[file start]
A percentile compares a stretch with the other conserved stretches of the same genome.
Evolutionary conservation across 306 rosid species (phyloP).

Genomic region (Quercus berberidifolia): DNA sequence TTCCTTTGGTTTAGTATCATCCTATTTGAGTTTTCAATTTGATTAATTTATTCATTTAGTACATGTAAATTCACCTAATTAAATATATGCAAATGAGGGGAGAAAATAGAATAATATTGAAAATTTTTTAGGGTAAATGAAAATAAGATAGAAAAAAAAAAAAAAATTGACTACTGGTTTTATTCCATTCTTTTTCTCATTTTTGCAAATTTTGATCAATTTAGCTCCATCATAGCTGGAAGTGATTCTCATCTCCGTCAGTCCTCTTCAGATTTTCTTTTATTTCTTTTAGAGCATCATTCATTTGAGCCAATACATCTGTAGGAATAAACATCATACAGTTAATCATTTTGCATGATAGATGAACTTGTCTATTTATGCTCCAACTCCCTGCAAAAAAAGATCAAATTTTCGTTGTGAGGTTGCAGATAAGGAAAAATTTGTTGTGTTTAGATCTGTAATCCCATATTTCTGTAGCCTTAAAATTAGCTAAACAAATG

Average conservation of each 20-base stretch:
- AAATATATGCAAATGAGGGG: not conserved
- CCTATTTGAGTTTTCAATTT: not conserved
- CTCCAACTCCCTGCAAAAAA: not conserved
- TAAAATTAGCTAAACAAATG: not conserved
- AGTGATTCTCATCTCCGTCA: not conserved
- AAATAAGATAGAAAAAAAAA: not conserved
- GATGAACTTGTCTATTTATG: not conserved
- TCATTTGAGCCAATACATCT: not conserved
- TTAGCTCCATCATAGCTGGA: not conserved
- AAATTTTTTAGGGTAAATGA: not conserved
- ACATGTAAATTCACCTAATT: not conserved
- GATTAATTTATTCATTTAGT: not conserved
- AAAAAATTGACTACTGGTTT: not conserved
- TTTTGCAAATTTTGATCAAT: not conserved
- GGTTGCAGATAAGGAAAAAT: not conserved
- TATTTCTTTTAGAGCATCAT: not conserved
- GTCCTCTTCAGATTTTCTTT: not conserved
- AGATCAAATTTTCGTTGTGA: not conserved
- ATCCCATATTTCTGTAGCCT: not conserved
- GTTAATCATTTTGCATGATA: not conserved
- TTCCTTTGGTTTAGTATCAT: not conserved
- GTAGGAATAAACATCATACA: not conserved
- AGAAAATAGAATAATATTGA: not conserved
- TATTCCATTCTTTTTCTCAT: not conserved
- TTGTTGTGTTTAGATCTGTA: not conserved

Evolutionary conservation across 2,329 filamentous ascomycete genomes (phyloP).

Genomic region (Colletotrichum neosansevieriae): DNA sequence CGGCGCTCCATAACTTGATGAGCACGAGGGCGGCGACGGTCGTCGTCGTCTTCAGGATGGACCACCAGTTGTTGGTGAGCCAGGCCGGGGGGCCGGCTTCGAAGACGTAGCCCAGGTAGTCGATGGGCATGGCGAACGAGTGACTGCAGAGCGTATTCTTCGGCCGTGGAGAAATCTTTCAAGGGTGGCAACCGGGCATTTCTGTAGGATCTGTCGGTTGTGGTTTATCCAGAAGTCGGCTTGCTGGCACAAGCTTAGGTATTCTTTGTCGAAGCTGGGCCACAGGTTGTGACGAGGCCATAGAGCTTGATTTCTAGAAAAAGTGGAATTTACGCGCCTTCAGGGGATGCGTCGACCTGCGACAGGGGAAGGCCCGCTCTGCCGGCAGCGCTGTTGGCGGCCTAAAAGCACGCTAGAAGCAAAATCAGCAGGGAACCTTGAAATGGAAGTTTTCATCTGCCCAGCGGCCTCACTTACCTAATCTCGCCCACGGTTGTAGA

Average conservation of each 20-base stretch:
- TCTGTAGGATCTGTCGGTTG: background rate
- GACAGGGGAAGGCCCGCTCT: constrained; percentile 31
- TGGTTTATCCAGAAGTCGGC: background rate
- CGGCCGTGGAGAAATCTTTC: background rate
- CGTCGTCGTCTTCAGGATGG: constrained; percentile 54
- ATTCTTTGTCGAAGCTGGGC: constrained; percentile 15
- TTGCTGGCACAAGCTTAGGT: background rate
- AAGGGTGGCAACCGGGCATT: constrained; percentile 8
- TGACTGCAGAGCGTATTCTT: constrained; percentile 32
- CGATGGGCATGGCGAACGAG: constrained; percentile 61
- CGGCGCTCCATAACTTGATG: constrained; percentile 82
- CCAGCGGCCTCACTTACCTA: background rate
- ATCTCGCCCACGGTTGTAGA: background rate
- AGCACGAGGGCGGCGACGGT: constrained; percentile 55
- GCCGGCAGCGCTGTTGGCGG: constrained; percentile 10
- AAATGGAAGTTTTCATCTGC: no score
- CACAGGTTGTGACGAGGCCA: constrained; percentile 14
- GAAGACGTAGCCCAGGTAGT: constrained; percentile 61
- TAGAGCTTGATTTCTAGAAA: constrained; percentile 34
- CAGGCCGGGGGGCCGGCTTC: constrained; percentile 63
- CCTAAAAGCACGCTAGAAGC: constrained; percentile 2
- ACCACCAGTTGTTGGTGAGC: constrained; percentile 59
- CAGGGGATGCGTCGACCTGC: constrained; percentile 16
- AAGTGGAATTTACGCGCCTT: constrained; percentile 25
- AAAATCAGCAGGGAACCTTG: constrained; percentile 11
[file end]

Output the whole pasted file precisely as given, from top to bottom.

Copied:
A percentile compares a stretch with the other conserved stretches of the same genome.
Evolutionary conservation across 306 rosid species (phyloP).

Genomic region (Quercus berberidifolia): DNA sequence TTCCTTTGGTTTAGTATCATCCTATTTGAGTTTTCAATTTGATTAATTTATTCATTTAGTACATGTAAATTCACCTAATTAAATATATGCAAATGAGGGGAGAAAATAGAATAATATTGAAAATTTTTTAGGGTAAATGAAAATAAGATAGAAAAAAAAAAAAAAATTGACTACTGGTTTTATTCCATTCTTTTTCTCATTTTTGCAAATTTTGATCAATTTAGCTCCATCATAGCTGGAAGTGATTCTCATCTCCGTCAGTCCTCTTCAGATTTTCTTTTATTTCTTTTAGAGCATCATTCATTTGAGCCAATACATCTGTAGGAATAAACATCATACAGTTAATCATTTTGCATGATAGATGAACTTGTCTATTTATGCTCCAACTCCCTGCAAAAAAAGATCAAATTTTCGTTGTGAGGTTGCAGATAAGGAAAAATTTGTTGTGTTTAGATCTGTAATCCCATATTTCTGTAGCCTTAAAATTAGCTAAACAAATG

Average conservation of each 20-base stretch:
- AAATATATGCAAATGAGGGG: not conserved
- CCTATTTGAGTTTTCAATTT: not conserved
- CTCCAACTCCCTGCAAAAAA: not conserved
- TAAAATTAGCTAAACAAATG: not conserved
- AGTGATTCTCATCTCCGTCA: not conserved
- AAATAAGATAGAAAAAAAAA: not conserved
- GATGAACTTGTCTATTTATG: not conserved
- TCATTTGAGCCAATACATCT: not conserved
- TTAGCTCCATCATAGCTGGA: not conserved
- AAATTTTTTAGGGTAAATGA: not conserved
- ACATGTAAATTCACCTAATT: not conserved
- GATTAATTTATTCATTTAGT: not conserved
- AAAAAATTGACTACTGGTTT: not conserved
- TTTTGCAAATTTTGATCAAT: not conserved
- GGTTGCAGATAAGGAAAAAT: not conserved
- TATTTCTTTTAGAGCATCAT: not conserved
- GTCCTCTTCAGATTTTCTTT: not conserved
- AGATCAAATTTTCGTTGTGA: not conserved
- ATCCCATATTTCTGTAGCCT: not conserved
- GTTAATCATTTTGCATGATA: not conserved
- TTCCTTTGGTTTAGTATCAT: not conserved
- GTAGGAATAAACATCATACA: not conserved
- AGAAAATAGAATAATATTGA: not conserved
- TATTCCATTCTTTTTCTCAT: not conserved
- TTGTTGTGTTTAGATCTGTA: not conserved

Evolutionary conservation across 2,329 filamentous ascomycete genomes (phyloP).

Genomic region (Colletotrichum neosansevieriae): DNA sequence CGGCGCTCCATAACTTGATGAGCACGAGGGCGGCGACGGTCGTCGTCGTCTTCAGGATGGACCACCAGTTGTTGGTGAGCCAGGCCGGGGGGCCGGCTTCGAAGACGTAGCCCAGGTAGTCGATGGGCATGGCGAACGAGTGACTGCAGAGCGTATTCTTCGGCCGTGGAGAAATCTTTCAAGGGTGGCAACCGGGCATTTCTGTAGGATCTGTCGGTTGTGGTTTATCCAGAAGTCGGCTTGCTGGCACAAGCTTAGGTATTCTTTGTCGAAGCTGGGCCACAGGTTGTGACGAGGCCATAGAGCTTGATTTCTAGAAAAAGTGGAATTTACGCGCCTTCAGGGGATGCGTCGACCTGCGACAGGGGAAGGCCCGCTCTGCCGGCAGCGCTGTTGGCGGCCTAAAAGCACGCTAGAAGCAAAATCAGCAGGGAACCTTGAAATGGAAGTTTTCATCTGCCCAGCGGCCTCACTTACCTAATCTCGCCCACGGTTGTAGA

Average conservation of each 20-base stretch:
- TCTGTAGGATCTGTCGGTTG: background rate
- GACAGGGGAAGGCCCGCTCT: constrained; percentile 31
- TGGTTTATCCAGAAGTCGGC: background rate
- CGGCCGTGGAGAAATCTTTC: background rate
- CGTCGTCGTCTTCAGGATGG: constrained; percentile 54
- ATTCTTTGTCGAAGCTGGGC: constrained; percentile 15
- TTGCTGGCACAAGCTTAGGT: background rate
- AAGGGTGGCAACCGGGCATT: constrained; percentile 8
- TGACTGCAGAGCGTATTCTT: constrained; percentile 32
- CGATGGGCATGGCGAACGAG: constrained; percentile 61
- CGGCGCTCCATAACTTGATG: constrained; percentile 82
- CCAGCGGCCTCACTTACCTA: background rate
- ATCTCGCCCACGGTTGTAGA: background rate
- AGCACGAGGGCGGCGACGGT: constrained; percentile 55
- GCCGGCAGCGCTGTTGGCGG: constrained; percentile 10
- AAATGGAAGTTTTCATCTGC: no score
- CACAGGTTGTGACGAGGCCA: constrained; percentile 14
- GAAGACGTAGCCCAGGTAGT: constrained; percentile 61
- TAGAGCTTGATTTCTAGAAA: constrained; percentile 34
- CAGGCCGGGGGGCCGGCTTC: constrained; percentile 63
- CCTAAAAGCACGCTAGAAGC: constrained; percentile 2
- ACCACCAGTTGTTGGTGAGC: constrained; percentile 59
- CAGGGGATGCGTCGACCTGC: constrained; percentile 16
- AAGTGGAATTTACGCGCCTT: constrained; percentile 25
- AAAATCAGCAGGGAACCTTG: constrained; percentile 11